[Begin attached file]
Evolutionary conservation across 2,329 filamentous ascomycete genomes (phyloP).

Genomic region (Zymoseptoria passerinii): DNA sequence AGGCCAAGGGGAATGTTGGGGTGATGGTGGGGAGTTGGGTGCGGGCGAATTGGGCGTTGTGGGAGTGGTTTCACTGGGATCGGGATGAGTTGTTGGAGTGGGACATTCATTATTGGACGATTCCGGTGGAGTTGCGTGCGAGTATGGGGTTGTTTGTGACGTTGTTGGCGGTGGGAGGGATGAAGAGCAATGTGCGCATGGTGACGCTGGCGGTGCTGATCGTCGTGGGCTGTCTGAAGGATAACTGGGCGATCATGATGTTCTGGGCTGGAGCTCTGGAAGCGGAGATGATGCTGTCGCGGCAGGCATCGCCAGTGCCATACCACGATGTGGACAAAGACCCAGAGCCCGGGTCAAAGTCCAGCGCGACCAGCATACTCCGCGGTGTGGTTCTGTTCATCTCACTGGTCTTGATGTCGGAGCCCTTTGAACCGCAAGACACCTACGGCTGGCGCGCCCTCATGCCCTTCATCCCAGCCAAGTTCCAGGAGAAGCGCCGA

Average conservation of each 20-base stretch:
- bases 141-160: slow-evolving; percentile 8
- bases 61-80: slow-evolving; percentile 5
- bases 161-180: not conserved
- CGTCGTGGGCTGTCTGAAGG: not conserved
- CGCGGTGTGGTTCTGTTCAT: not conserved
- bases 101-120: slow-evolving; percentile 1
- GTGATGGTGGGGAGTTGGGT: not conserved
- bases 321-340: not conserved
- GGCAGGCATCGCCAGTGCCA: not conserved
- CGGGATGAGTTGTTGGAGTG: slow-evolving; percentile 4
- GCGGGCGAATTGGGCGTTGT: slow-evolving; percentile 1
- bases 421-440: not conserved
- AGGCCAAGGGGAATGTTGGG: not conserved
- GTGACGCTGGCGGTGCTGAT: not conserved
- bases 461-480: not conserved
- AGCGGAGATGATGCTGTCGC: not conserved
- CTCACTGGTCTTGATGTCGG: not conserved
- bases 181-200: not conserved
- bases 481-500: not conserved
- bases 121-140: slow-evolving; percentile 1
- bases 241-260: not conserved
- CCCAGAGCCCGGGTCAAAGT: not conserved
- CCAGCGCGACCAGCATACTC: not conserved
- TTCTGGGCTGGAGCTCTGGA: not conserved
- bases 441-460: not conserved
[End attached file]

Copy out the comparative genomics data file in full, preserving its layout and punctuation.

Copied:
Evolutionary conservation across 2,329 filamentous ascomycete genomes (phyloP).

Genomic region (Zymoseptoria passerinii): DNA sequence AGGCCAAGGGGAATGTTGGGGTGATGGTGGGGAGTTGGGTGCGGGCGAATTGGGCGTTGTGGGAGTGGTTTCACTGGGATCGGGATGAGTTGTTGGAGTGGGACATTCATTATTGGACGATTCCGGTGGAGTTGCGTGCGAGTATGGGGTTGTTTGTGACGTTGTTGGCGGTGGGAGGGATGAAGAGCAATGTGCGCATGGTGACGCTGGCGGTGCTGATCGTCGTGGGCTGTCTGAAGGATAACTGGGCGATCATGATGTTCTGGGCTGGAGCTCTGGAAGCGGAGATGATGCTGTCGCGGCAGGCATCGCCAGTGCCATACCACGATGTGGACAAAGACCCAGAGCCCGGGTCAAAGTCCAGCGCGACCAGCATACTCCGCGGTGTGGTTCTGTTCATCTCACTGGTCTTGATGTCGGAGCCCTTTGAACCGCAAGACACCTACGGCTGGCGCGCCCTCATGCCCTTCATCCCAGCCAAGTTCCAGGAGAAGCGCCGA

Average conservation of each 20-base stretch:
- bases 141-160: slow-evolving; percentile 8
- bases 61-80: slow-evolving; percentile 5
- bases 161-180: not conserved
- CGTCGTGGGCTGTCTGAAGG: not conserved
- CGCGGTGTGGTTCTGTTCAT: not conserved
- bases 101-120: slow-evolving; percentile 1
- GTGATGGTGGGGAGTTGGGT: not conserved
- bases 321-340: not conserved
- GGCAGGCATCGCCAGTGCCA: not conserved
- CGGGATGAGTTGTTGGAGTG: slow-evolving; percentile 4
- GCGGGCGAATTGGGCGTTGT: slow-evolving; percentile 1
- bases 421-440: not conserved
- AGGCCAAGGGGAATGTTGGG: not conserved
- GTGACGCTGGCGGTGCTGAT: not conserved
- bases 461-480: not conserved
- AGCGGAGATGATGCTGTCGC: not conserved
- CTCACTGGTCTTGATGTCGG: not conserved
- bases 181-200: not conserved
- bases 481-500: not conserved
- bases 121-140: slow-evolving; percentile 1
- bases 241-260: not conserved
- CCCAGAGCCCGGGTCAAAGT: not conserved
- CCAGCGCGACCAGCATACTC: not conserved
- TTCTGGGCTGGAGCTCTGGA: not conserved
- bases 441-460: not conserved